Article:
The Santa Barbara Cottage Hospital South Wing building is a 5-story 80,000 sf acute care hospital building that was constructed in 1968.  The building is a non-ductile reinforced concrete structure with a seismic force-resisting system consisting of concrete shear walls and a perimeter spandrel beam-column frame system.  The columns at the perimeter are classified as “captive” columns that are highly susceptible to shear failure is a major earthquake ground shaking event.  The foundation system consists of a combination of shallow spread footings and deep bell-caissons.

Saiful Bouquet had previously completed a seismic retrofit HAZUS project to upgrade the building to OSHPD SPC-2 status by increasing the shear strength of the captive columns and allowing it to remain in operation until 2030.  Since then OSHPD introduced the new SPC-4D structural seismic performance category that relaxed the seismic performance requirements that would allow the building to remain in operation beyond 2030 and at the same time, Cottage Hospital was projecting the need for increased acute care bed capacity.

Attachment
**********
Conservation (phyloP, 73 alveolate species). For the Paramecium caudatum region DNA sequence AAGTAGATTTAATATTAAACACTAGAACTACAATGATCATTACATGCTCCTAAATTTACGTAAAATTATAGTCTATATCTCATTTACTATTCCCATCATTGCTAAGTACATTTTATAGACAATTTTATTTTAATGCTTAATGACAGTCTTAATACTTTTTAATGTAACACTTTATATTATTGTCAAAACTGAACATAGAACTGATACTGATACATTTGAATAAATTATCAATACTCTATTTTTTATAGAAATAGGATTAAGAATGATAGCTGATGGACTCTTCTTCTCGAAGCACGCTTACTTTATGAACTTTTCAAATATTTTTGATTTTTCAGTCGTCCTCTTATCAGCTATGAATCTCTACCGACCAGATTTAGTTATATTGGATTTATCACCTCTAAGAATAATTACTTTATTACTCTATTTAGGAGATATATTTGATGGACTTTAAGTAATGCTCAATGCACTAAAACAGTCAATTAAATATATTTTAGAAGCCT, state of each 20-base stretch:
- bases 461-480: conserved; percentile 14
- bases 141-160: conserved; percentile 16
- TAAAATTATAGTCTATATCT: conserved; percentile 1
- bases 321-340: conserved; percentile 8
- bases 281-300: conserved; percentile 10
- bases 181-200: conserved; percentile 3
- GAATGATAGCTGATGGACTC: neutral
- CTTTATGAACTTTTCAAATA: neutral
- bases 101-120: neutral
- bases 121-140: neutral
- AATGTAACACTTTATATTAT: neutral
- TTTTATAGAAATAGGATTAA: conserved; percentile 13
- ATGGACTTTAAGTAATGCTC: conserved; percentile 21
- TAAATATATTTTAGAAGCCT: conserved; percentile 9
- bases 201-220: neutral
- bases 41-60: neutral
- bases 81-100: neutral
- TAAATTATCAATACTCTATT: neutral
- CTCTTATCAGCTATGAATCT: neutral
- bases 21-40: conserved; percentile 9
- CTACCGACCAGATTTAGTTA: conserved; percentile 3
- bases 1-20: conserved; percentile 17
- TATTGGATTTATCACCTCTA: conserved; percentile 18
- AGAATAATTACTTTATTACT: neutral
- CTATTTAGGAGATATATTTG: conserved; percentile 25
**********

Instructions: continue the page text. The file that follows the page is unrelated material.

Saiful Bouquet developed a primarily exterior seismic retrofit solution that was cost-effective and had minimal impact of the interior of the building and the functional layout and operations of the hospital.  In order to maximize the capacity of the existing structure and meet the OSHPD SPC-4d requirements, Saiful Bouquet performed an extensive performance-based nonlinear analysis of the building including soil-structure interaction and using comprehensive material testing and condition assessment results.  The seismic upgrade scheme consists of adding new ductile concrete shear walls at the exterior of the building and new steel buckling restrained braces within a concrete beam-column frame on one side of the building, which maintained clear views and daylight from the existing full-height windows.  Micropiles were used for the foundations to resist significant uplift forces and minimize the size of the foundations within the constrained site.

The project is currently in construction.